"I could see right through the building. There was stuff still falling out of the sky that almost crushed me. People had been blown out of the building into the road," Hilliker said. "It looked like the building had exploded from the inside and ripped itself apart or like a giant had smashed his fist through the roof."
Hilliker said he was one of the last workers transported to the hospital. By then the adrenaline had worn off and his whole body ached. His head hurt as if "someone has stuck a nail through it."
On the way to the hospital, emergency technicians removed his shirts and discovered that his ribs were not only broken but also were "sticking up like fingers."
"I just assumed that I was going to die at that point," Hilliker said.
But he was only kept at the hospital until midnight. Hilliker got up at 5 a.m. the next day like he normally did and arrived at work, only to be told to go home. He said he doesn't remember driving back home.
The next few years were spent shuffling from doctor to doctor – he was diagnosed with a traumatic brain injury.
Like other people working that day, he applied for workman's compensation from the state and got some funding. He has not worked since the explosion, voluntarily giving up his electrician's license he had held for more than 20 years.
Hilliker said his ears ring everyday and he has a hard time deciphering where sounds are coming from. His hips, arms, legs and feet are constantly in pain.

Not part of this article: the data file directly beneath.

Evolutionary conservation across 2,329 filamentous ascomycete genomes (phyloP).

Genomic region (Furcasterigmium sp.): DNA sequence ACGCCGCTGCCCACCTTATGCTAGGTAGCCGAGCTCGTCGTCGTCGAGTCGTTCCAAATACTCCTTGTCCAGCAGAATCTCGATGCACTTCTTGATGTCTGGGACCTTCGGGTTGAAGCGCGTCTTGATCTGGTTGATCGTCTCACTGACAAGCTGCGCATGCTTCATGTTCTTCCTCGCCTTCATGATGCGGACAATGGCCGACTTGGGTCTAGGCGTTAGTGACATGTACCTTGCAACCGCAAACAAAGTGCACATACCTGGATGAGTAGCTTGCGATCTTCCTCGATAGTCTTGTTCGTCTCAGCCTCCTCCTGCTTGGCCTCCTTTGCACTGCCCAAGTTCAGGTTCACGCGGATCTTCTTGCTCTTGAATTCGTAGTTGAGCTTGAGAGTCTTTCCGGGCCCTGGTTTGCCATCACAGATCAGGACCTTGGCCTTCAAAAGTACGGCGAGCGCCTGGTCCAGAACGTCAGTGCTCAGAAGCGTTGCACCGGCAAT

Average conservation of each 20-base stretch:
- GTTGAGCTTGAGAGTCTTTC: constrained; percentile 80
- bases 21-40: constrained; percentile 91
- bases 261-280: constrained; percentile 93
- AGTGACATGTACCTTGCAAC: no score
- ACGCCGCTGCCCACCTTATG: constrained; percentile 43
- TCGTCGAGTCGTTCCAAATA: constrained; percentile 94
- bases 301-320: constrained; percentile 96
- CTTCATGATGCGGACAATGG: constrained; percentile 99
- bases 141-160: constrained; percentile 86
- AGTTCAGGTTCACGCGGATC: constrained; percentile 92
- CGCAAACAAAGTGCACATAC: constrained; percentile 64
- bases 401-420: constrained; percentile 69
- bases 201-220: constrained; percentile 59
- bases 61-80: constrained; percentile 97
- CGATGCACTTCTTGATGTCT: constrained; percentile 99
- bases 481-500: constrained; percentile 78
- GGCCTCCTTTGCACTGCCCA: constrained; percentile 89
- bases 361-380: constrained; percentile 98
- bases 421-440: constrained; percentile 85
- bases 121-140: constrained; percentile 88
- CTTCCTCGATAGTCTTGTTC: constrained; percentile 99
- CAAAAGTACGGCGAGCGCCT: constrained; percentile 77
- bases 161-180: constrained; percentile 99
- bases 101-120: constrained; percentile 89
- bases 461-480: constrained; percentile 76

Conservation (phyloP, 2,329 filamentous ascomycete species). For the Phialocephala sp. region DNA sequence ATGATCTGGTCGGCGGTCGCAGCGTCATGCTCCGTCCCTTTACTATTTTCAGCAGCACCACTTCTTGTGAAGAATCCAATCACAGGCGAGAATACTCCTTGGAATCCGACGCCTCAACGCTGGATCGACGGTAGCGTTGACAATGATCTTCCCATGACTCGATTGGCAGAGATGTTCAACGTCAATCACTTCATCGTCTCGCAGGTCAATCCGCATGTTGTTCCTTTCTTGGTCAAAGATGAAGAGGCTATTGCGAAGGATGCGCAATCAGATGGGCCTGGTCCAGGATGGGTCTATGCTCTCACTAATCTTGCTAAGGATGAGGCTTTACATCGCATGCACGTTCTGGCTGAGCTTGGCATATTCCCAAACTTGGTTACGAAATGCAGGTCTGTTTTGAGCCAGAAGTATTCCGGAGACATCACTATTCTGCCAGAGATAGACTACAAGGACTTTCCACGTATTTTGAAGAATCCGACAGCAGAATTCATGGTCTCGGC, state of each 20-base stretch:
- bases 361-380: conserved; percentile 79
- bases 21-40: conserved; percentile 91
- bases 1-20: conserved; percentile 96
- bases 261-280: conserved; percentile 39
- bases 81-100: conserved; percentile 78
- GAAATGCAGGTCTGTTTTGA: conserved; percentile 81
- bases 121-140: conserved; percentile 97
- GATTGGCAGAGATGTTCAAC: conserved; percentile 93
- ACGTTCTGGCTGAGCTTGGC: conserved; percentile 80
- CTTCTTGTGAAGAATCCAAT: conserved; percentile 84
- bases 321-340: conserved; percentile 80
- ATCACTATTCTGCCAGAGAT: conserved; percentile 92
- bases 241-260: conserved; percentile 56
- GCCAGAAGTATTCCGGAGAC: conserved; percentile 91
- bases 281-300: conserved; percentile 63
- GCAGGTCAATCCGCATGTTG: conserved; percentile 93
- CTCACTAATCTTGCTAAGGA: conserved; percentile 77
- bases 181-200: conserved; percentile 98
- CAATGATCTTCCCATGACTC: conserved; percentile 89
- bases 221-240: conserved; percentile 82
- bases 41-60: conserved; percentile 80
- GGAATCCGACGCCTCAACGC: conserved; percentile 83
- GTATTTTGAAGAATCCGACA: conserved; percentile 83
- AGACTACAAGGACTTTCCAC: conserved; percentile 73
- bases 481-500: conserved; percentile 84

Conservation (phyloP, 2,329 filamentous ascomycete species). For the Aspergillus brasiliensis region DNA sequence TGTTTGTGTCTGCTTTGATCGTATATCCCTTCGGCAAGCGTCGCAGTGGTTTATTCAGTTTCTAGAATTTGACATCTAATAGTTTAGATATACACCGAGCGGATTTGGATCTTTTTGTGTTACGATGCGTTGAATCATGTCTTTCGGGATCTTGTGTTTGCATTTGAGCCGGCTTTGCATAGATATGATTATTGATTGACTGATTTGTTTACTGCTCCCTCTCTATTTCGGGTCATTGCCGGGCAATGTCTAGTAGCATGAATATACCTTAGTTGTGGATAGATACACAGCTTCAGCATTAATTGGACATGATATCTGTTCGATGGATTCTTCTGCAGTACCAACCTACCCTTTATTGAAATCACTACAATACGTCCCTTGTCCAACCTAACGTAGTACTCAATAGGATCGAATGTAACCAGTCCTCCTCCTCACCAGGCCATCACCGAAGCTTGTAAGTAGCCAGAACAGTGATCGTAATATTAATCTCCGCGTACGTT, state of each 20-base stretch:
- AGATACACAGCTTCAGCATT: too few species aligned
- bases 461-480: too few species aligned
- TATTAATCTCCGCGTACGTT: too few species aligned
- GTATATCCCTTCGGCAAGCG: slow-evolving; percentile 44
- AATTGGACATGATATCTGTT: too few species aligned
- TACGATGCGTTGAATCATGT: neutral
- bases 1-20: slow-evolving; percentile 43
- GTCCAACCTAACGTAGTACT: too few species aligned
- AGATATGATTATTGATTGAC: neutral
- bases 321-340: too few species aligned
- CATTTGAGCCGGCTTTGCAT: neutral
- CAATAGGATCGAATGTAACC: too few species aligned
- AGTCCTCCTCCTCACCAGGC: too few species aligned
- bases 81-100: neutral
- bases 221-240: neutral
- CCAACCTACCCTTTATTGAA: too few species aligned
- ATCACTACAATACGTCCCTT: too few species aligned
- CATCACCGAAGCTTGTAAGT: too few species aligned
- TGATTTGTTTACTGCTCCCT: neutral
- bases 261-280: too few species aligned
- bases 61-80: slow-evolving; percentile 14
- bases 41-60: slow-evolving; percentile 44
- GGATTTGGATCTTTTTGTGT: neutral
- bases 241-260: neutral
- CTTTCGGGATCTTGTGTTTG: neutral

Hillker, 43, said his condition will only get worse as he gets older. He cannot work and spends most of his day puttering around his Glastonbury home or going to doctor's appointments.
"I just showed up for work and this just happened," Hilliker said. "I try to make use of my life because I know there are people who aren't here anymore, who never got to go back home and hug their children and their wife."
Hilliker said everyone assumes that those injured during the Kleen Energy explosion have already been compensated.
Besides the high-profile settlements of cases involving those who died, a number of the cases involving those who were injured were settled by a federal judge in April 2012. The settlements have never been revealed.
"We go through the courts and figure out what you are entitled too and you are awarded a sum of money to start your life again and the insurance company is saying your life doesn't mean anything to us," Hilliker said.